Tiger football thumps the Seawolves

Independent photo/Steve James

“The kids really enjoyed it this week. We did a great job defensively.”
— Tiger Coach Dennis Smith

MIDDLEBURY — Two games, two shutouts. 

Granted, a road game at St. Albans on this coming Friday might pose more of a challenge for the Middlebury Union High School football team’s aggressive defense.

But this past Friday’s victim, the Burlington-South Burlington cooperative team on Doc Collins Field, will be happy not to see the Tigers again after losing by 22-0. 

The Seawolves managed just two first downs all night, both on their opening possession on completions by sophomore quarterback Nick Kelly.

The rest of the night Kelly and Ahmed Diawara, with whom he shared time at QB, were sacked as many times — six — as they completed passes. Kelly finished seven of 17 for 52 yards and Diawara one of five for three yards. The Seawolves’ passing game only netted 13 yards after the Tigers’ six sacks created 42 yards of losses. 

In the first half the Seawolves managed 58 yards of total offense. In the second half they lost 18 yards in five possessions as the Tigers got after the two visiting quarterbacks relentlessly and allowed the Seawolves rushing game just 27 yards on 17 carries.

Coach Dennis Smith said he had picked the brains of the Middlebury College coaching staff to come up with a new blitzing package. Different members of his front seven — five linemen and two linebackers — went after the quarterbacks on passing plays, and the Seawolves never adjusted.

Penn Riney, Charlie Stone (two), and Cameron Stone picked up individual sacks, four Tigers were in on another, and Kelly slipped while trying to avoid the rush for the sixth.

“The kids really enjoyed it this week,” Smith said. “We did a great job defensively.”

Offensively the Tigers might not have exactly lit Doc Collins Field on fire, but they did enough to put four scoring drives together.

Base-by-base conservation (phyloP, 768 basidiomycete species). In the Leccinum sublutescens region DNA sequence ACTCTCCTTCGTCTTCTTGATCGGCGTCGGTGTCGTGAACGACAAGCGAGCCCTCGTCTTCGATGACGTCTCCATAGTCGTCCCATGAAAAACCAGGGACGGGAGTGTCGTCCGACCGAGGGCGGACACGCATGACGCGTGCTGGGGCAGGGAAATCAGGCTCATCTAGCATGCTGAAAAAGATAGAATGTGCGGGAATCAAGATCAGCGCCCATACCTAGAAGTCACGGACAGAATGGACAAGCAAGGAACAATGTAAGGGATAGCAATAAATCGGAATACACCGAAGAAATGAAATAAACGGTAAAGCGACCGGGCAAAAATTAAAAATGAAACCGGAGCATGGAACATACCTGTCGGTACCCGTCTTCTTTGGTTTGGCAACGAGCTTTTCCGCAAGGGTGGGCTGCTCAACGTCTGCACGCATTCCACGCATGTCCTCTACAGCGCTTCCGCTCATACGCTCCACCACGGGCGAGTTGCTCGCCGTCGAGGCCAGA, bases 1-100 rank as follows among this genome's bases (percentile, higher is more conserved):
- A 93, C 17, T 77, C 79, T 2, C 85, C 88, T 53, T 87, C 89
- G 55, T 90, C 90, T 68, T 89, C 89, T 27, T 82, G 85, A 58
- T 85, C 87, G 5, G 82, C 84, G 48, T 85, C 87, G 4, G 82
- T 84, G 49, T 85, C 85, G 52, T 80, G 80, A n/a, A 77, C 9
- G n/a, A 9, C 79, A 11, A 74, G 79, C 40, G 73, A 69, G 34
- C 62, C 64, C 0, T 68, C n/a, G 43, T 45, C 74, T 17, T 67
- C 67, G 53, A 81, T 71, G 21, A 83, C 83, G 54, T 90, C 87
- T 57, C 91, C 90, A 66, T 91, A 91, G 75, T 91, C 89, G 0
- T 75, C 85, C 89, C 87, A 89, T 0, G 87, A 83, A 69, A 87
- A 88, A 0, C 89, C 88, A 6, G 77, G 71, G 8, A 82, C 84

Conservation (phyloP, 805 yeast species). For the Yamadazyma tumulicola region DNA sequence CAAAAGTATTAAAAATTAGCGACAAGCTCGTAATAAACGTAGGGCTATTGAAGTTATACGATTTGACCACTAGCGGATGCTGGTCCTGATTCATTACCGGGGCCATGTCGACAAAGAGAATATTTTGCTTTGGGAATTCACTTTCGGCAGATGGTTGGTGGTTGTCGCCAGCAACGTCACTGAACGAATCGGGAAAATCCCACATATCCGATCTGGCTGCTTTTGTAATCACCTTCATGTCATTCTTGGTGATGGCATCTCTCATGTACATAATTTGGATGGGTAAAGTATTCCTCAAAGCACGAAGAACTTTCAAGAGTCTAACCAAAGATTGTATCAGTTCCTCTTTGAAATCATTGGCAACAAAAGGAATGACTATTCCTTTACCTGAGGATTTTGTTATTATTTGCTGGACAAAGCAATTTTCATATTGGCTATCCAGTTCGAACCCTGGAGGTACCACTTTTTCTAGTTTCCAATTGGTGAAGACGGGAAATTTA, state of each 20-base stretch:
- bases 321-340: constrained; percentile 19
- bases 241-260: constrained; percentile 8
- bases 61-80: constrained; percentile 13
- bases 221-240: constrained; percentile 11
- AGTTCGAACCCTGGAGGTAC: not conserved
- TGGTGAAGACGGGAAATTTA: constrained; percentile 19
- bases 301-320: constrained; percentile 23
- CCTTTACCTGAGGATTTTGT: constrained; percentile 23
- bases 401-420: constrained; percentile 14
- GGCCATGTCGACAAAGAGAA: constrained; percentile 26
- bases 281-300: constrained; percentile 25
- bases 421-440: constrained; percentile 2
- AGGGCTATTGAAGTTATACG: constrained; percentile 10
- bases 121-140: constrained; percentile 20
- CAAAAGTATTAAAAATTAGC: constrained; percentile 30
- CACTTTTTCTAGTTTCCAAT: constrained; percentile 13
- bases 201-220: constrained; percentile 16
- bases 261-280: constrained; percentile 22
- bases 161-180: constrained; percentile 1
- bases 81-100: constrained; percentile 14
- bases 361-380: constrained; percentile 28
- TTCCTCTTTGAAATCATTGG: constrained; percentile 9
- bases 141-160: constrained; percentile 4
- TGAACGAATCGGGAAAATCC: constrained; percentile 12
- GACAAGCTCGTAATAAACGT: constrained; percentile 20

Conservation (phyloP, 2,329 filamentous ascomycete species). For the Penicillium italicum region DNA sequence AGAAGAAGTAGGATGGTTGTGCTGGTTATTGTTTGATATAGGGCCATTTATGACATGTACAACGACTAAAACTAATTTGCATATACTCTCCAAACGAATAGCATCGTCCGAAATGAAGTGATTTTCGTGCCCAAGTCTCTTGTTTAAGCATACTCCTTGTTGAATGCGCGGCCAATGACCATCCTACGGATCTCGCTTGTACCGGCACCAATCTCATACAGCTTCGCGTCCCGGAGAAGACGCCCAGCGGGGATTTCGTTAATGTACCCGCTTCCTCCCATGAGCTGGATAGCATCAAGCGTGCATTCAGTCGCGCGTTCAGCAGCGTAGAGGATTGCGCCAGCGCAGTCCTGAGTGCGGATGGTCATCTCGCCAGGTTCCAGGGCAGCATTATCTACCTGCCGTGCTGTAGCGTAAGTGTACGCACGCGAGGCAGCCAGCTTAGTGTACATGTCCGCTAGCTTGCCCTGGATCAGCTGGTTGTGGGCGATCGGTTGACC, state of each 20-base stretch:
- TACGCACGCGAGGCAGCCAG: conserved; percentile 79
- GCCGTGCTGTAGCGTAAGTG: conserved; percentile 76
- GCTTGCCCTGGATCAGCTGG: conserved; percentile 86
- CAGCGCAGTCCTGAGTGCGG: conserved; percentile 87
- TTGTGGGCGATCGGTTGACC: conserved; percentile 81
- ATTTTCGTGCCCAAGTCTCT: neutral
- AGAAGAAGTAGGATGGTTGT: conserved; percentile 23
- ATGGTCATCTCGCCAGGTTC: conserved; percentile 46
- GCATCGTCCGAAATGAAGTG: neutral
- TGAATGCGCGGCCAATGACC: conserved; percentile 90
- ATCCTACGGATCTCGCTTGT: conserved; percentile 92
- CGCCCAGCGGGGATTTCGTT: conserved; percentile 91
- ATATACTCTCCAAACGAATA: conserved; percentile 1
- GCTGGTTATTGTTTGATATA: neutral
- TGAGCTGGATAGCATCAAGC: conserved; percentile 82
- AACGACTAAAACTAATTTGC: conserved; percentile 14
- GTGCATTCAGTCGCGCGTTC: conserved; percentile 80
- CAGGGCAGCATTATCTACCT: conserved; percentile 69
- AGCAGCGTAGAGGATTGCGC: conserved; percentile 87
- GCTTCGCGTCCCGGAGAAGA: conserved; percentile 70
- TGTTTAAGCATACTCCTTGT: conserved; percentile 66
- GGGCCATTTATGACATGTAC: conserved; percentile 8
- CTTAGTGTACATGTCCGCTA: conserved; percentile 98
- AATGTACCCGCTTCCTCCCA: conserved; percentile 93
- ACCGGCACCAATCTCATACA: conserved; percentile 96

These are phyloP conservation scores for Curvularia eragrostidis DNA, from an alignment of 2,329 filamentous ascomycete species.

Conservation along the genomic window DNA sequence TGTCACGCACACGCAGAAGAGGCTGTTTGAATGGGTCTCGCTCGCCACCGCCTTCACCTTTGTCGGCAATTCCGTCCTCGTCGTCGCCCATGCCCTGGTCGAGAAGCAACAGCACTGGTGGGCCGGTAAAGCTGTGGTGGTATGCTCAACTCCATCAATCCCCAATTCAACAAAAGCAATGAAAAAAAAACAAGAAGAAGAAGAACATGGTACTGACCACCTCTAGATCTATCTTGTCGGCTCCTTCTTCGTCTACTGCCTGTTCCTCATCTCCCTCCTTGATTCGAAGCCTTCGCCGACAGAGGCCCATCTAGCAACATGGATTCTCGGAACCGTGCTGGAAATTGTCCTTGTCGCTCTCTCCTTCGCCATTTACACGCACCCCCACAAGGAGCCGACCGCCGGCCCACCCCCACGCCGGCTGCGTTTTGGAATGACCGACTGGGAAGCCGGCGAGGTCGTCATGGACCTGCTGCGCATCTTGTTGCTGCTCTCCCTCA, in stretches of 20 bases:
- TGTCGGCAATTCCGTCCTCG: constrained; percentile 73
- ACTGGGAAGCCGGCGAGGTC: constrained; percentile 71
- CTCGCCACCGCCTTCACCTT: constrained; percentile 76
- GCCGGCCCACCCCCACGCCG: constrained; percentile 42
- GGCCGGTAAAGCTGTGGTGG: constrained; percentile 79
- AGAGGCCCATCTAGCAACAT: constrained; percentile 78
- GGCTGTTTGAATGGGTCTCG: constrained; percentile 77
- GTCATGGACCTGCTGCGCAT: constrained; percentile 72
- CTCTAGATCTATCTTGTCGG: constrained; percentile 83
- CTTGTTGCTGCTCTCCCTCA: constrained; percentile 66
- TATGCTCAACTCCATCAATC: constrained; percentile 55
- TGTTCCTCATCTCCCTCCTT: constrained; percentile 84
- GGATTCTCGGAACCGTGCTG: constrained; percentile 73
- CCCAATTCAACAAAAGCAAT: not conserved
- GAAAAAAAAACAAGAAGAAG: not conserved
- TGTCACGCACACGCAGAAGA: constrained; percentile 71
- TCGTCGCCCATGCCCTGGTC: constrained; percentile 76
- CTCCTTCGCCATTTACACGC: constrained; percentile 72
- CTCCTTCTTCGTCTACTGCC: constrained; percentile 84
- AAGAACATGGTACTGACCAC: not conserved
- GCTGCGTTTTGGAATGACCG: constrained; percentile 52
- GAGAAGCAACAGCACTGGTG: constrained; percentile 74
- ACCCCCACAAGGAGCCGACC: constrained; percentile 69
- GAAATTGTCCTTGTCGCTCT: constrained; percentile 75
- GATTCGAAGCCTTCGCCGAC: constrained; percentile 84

Two of those came after senior starting QB Ryan Thomas-Danyow went down in the third quarter after taking a hit while completing the Tigers’ only pass of the day, an 11-yarder to Nikolai Luksch on fourth down that came up short of a first down deep in Seawolf territory.

But sophomore Jackson Gillett and junior Fynn Whitlock each led touchdown marches afterward, and Smith said it looks like Thomas-Danyow might be able to play vs. St. Albans. 

“I think Ryan will be OK. He’s got a bruised muscle in his back. We’ll see how he can do. But if he’s not ready to go I’ve got two other guys who are ready to step in,” he said.

The Tigers rushed for 215 yards on 48 carries, led by Nick Austin-Neil (14 carries, 93 yards), Luksch (11 for 55) and Brian Whitley (eight for 38).

The Tigers scored on their first two possessions, both coming after Seawolf fumbles. After stopping the initial Seawolf drive and forcing a punt, that kick hit a Tiger downfield and the Seawolves recovered. No worries, the Seawolves fumbled and the Tigers recovered at their 31.

Their drive stalled on the Seawolf 26, but Luksch boomed a 42-yard field goal.

The Tigers made it 10-0 with 1:30 left in the first period after Cameron Stone recovered a Diawara fumble on the Seawolf 21 after a sack. Three plays later Luksch went wide right for the score. 

The Tiger offense bogged down until late in the third, in part because the Seawolves became more aggressive with their own run blitzing. But eventually the Tigers solved it and began to break off bigger runs. 

“We had a couple issues stopping their blitz,” Smith said. “But other than that I thought our kids did a hell of a job offensively and defensively. We made a couple mistakes, fumbled the ball here and there. But win and fumble the ball, it’s all good.”

At 1:47 of the third the Tigers made it 16-0 with a 37-yard drive set up by a short punt. Eleven-yard runs by Austin-Neil and Gillett helped move the Tigers close to pay dirt, and Gavin McNulty took it the final seven yards.

After that Seawolf Alec LeClair apparently broke loose for a 71-yard scoring run down the right sideline, but the visitors were not done shooting themselves in the foot — it was called back for an illegal formation. 

At 2:58 of the fourth Jae Davis capped a 27-yard drive with a one-yard run to wrap up the scoring.

Smith said after a year in which the program could not practice its bread-and-butter running game — COVID dictated a non-contact, all-passing 7v7 game in 2020 — the Tigers are still finding their way, but also beginning to hit their stride.

“Our program basically lost a year last year. We weren’t running the ball, we were passing. We were doing something that’s not right for us,” he said. “But we’re getting better.”


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